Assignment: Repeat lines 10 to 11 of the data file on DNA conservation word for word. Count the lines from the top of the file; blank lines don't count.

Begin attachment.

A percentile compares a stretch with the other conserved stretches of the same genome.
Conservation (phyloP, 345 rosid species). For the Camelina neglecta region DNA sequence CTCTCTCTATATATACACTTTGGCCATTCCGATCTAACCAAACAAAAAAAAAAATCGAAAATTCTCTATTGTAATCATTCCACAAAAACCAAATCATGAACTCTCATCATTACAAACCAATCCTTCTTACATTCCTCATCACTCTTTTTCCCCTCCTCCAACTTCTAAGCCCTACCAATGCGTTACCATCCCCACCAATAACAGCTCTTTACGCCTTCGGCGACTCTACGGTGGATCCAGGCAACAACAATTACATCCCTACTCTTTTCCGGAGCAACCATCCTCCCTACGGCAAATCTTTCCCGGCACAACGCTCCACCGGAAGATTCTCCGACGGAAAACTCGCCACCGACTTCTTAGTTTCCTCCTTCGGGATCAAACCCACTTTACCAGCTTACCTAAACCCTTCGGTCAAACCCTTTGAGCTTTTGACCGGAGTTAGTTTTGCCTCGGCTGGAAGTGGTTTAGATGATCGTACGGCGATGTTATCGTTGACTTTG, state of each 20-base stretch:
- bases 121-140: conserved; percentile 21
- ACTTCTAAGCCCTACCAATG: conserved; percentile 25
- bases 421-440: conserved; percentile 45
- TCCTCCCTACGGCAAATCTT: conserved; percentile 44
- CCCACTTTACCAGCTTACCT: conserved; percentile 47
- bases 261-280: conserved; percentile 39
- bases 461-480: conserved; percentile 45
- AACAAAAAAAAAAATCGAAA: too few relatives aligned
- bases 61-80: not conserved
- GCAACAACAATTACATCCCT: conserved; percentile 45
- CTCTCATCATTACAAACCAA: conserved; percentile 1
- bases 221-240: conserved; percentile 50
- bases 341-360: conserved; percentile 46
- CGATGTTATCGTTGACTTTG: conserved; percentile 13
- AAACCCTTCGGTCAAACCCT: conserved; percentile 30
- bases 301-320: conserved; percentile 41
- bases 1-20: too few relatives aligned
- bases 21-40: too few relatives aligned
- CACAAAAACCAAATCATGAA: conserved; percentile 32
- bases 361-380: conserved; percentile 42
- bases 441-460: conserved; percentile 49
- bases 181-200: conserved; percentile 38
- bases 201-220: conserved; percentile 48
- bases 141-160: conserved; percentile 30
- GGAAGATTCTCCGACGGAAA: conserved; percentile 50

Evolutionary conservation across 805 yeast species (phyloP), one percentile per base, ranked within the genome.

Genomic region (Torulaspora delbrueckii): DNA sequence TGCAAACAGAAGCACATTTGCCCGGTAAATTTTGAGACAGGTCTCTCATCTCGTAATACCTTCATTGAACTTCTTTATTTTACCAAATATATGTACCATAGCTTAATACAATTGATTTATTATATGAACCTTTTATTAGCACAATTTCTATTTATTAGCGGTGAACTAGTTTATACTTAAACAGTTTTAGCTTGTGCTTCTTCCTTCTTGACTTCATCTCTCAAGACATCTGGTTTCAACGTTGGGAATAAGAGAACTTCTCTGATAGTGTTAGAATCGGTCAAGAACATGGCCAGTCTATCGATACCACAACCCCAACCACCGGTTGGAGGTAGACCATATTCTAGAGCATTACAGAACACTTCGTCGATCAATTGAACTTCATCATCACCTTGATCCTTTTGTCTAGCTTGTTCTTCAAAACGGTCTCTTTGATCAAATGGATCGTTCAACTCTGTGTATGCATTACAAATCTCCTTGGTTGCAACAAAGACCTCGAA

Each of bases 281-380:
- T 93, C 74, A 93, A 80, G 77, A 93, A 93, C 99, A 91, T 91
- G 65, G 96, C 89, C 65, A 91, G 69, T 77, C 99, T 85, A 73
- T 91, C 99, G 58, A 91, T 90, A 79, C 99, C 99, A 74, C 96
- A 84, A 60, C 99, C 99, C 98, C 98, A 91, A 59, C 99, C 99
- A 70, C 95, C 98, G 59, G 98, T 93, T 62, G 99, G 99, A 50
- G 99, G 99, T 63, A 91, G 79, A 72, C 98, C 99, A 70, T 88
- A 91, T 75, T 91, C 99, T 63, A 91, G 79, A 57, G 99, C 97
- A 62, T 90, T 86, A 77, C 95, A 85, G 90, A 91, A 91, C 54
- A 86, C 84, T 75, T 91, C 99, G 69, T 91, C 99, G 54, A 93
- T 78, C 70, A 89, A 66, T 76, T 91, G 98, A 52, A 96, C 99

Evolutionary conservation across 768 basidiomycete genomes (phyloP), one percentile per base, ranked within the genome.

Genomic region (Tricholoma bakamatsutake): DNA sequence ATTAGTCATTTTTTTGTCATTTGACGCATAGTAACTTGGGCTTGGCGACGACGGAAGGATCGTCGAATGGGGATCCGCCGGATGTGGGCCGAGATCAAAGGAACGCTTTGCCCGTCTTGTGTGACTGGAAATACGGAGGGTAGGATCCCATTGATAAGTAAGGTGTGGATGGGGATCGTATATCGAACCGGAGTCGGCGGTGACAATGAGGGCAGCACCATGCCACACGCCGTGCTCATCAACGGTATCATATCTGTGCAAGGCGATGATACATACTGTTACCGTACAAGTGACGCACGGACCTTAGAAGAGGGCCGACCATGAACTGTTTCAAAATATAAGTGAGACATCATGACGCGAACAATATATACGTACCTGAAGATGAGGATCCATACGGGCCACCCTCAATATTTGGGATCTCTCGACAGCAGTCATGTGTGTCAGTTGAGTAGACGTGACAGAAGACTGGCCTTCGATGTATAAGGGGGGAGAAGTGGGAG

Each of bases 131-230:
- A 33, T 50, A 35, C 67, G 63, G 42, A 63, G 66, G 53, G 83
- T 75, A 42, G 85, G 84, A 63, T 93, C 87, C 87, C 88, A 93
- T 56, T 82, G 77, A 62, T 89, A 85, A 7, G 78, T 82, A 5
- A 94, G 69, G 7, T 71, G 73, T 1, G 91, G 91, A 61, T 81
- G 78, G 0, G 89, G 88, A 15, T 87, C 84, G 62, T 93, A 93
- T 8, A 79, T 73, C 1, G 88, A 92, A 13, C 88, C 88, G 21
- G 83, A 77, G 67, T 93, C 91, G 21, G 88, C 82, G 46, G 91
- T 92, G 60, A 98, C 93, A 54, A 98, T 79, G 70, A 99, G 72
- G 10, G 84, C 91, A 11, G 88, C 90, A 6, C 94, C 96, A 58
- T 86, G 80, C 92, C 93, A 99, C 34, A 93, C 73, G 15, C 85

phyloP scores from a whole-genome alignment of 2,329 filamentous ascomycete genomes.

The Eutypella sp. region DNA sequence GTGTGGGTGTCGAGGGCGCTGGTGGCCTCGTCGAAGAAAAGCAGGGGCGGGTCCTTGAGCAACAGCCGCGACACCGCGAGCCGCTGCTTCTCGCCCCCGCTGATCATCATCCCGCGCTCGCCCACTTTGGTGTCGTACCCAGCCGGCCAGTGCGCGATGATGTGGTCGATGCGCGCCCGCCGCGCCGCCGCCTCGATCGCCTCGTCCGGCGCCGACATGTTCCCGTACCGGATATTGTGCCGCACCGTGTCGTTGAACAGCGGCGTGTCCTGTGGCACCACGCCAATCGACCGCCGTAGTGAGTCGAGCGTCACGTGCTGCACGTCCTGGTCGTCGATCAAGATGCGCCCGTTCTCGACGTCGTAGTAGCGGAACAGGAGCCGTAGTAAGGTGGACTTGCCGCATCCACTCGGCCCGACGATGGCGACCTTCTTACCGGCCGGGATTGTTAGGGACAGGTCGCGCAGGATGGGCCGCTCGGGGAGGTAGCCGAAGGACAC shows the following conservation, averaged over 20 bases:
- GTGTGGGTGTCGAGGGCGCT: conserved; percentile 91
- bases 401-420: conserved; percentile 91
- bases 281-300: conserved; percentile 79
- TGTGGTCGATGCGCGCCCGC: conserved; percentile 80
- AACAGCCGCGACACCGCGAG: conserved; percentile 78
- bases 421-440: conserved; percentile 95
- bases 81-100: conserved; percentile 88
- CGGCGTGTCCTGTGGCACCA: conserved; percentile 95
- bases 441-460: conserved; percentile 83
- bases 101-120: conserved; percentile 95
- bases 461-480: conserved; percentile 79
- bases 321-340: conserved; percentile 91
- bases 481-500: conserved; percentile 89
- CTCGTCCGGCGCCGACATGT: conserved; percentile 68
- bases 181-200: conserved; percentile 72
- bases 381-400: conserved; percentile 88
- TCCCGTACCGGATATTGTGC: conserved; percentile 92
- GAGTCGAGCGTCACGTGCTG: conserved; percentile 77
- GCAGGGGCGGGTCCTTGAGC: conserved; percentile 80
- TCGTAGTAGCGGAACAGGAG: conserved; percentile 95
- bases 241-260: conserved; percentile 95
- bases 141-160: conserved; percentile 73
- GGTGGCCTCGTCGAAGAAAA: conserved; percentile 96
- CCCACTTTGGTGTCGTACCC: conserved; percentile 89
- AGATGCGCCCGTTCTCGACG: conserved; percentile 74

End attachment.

- AACAAAAAAAAAAATCGAAA: too few relatives aligned
- bases 61-80: not conserved